Cat crisis phone checklist: How veterinary receptionists can help
☑ Express the same enthusiasm and empathy for cats and cat owners that you do for dogs.
☑ Acknowledge and validate the caller's concern or question. It's appropriate to repeat it back so you know you've got it right.
☑ Project a helpful attitude. One of my favorite go-to phrases is, "I can help you with that!"☑ Use positive language. A few words here and there really make a difference. Instead of saying "No we don't do that" or "We don't have that item in stock," use positive, proactive language. "Our doctors recommend this" or "That item is currently on order. I will take your name and phone number so that, when it arrives, we can contact you right away." Using positive words and phrases show the client you really want to help.
☑ Educate the client first before giving prices. "Our exam fee includes a comprehensive physical examination and consultation with the doctor about any issues kitty may be having. Because every cat has different needs, the doctor will discuss with you which vaccinations are appropriate for kitty's lifestyle. We also offer wellness blood work screening that can help detect any possible problems with organ function."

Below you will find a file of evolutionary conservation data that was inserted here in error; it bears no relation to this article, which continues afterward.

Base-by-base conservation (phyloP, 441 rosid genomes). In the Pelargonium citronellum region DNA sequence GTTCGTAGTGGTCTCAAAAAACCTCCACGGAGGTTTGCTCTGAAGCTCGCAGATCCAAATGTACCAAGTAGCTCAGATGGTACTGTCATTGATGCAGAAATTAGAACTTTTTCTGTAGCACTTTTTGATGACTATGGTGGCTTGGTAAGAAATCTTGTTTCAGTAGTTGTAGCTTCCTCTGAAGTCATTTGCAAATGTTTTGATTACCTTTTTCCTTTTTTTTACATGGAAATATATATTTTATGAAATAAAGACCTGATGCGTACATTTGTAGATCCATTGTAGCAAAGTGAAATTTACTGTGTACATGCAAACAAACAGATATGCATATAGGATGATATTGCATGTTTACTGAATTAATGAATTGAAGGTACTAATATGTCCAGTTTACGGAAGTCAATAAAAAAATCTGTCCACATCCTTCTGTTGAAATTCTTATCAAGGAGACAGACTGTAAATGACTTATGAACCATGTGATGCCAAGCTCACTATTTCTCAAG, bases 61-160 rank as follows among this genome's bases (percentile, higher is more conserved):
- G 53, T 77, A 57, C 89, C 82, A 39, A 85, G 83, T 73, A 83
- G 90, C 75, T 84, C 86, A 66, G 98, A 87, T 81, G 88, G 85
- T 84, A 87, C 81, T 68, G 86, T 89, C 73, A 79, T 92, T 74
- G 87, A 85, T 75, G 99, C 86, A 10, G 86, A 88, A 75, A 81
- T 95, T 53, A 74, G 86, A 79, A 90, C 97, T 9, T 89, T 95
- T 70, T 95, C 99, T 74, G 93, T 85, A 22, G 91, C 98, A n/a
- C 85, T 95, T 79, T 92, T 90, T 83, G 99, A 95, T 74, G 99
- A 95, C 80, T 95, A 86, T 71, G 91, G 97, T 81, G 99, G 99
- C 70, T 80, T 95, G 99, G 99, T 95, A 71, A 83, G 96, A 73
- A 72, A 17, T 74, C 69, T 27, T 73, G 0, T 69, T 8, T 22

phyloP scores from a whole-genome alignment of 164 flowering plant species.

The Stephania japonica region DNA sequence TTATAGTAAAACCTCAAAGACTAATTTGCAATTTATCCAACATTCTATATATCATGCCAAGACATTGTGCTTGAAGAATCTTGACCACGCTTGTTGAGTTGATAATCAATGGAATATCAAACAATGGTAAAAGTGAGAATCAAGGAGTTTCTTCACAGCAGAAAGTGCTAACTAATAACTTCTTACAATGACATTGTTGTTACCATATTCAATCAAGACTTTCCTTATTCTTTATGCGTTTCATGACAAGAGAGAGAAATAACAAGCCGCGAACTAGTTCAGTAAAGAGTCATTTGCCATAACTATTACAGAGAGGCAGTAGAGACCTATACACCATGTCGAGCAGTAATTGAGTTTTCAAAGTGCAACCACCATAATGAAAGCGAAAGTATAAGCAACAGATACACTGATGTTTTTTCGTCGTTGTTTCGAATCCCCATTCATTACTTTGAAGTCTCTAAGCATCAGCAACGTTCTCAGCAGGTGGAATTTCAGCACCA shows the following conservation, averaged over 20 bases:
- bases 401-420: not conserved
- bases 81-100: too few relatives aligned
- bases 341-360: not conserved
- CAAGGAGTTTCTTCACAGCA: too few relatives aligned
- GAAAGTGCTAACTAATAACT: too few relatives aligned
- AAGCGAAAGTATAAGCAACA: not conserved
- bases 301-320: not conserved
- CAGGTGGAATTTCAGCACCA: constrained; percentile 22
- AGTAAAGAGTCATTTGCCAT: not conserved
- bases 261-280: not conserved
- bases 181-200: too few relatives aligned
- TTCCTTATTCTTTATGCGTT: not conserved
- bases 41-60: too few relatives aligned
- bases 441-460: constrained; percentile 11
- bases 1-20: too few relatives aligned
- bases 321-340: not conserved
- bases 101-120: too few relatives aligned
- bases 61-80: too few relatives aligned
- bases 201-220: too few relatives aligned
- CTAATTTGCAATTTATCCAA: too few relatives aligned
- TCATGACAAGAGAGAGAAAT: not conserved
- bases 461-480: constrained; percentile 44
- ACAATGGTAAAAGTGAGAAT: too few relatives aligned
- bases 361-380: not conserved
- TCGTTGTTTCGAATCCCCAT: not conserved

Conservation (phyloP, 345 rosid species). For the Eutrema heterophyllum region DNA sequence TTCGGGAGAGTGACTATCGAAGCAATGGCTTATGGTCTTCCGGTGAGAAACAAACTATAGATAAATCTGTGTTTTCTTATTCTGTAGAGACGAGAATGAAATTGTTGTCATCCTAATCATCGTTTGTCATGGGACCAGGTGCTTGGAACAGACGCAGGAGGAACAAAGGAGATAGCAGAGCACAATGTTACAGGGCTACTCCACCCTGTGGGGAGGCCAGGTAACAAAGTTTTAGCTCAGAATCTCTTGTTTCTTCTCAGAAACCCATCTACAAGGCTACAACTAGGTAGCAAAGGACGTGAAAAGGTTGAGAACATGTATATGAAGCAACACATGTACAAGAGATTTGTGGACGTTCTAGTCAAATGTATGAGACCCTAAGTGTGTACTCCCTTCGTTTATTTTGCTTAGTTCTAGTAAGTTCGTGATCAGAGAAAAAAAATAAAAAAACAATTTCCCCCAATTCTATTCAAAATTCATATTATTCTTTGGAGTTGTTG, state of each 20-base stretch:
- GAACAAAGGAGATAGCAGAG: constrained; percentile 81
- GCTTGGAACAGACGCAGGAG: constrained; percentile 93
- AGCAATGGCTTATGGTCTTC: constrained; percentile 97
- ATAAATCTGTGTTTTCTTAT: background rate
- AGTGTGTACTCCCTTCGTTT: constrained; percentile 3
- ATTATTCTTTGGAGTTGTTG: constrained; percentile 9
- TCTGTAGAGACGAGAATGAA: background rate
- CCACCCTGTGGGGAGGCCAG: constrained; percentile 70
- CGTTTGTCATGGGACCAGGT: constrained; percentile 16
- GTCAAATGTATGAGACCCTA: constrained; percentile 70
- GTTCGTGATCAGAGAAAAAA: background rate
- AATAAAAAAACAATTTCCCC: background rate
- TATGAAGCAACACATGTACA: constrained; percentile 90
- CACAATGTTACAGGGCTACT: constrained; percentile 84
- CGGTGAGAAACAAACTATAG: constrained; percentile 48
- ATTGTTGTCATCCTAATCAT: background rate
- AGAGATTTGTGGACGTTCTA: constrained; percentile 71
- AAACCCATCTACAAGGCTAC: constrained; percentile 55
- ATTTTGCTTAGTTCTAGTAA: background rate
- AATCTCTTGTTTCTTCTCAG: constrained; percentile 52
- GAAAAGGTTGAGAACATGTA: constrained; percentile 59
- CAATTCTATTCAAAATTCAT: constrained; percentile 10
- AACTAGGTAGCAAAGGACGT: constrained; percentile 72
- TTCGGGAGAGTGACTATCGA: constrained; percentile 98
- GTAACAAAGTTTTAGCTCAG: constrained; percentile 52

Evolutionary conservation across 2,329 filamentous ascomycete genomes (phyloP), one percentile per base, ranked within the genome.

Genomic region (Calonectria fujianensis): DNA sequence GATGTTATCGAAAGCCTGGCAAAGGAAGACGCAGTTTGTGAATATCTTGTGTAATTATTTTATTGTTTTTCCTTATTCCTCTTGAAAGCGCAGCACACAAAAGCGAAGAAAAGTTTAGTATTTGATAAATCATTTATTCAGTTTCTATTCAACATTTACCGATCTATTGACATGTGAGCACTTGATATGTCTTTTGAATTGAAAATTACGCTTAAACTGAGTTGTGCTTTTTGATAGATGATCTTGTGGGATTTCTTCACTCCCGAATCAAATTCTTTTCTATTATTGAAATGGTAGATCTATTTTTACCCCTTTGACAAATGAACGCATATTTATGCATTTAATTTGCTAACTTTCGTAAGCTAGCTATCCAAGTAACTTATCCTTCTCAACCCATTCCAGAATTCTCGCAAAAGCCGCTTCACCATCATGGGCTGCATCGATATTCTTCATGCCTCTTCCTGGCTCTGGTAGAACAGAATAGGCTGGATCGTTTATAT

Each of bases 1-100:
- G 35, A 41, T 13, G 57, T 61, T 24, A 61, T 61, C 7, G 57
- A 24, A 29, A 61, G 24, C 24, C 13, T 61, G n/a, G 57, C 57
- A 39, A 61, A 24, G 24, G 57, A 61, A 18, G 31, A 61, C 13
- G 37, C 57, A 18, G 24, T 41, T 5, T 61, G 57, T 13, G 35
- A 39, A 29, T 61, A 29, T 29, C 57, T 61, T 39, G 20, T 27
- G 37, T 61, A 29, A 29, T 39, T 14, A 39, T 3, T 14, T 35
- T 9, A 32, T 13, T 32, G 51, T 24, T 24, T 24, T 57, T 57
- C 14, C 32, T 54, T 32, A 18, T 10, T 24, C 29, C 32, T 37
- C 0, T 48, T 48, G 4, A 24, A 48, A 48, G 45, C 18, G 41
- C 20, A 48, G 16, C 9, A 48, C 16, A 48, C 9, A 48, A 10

☑ Toot your own horn. For example, "We cater to cats. Our veterinarians and technicians use low-stress handling techniques. We also use and recommend products to help kitty feel more at home in the office." Do you have cats-only office hours? Separate cat and dog waiting areas? Discounted services or other cat-friendly freebies? Let callers know what's in it for them if they schedule with your practice.
☑ Bring out the big guns. Have at least one or two team members, or AdvoCats, to defer to for difficult questions. Offer to have one of your AdvoCats contact the caller to discuss further.
Jennifer Graham is the client services team leader at Bradford Hills Veterinary Hospital in Wexford, Pa.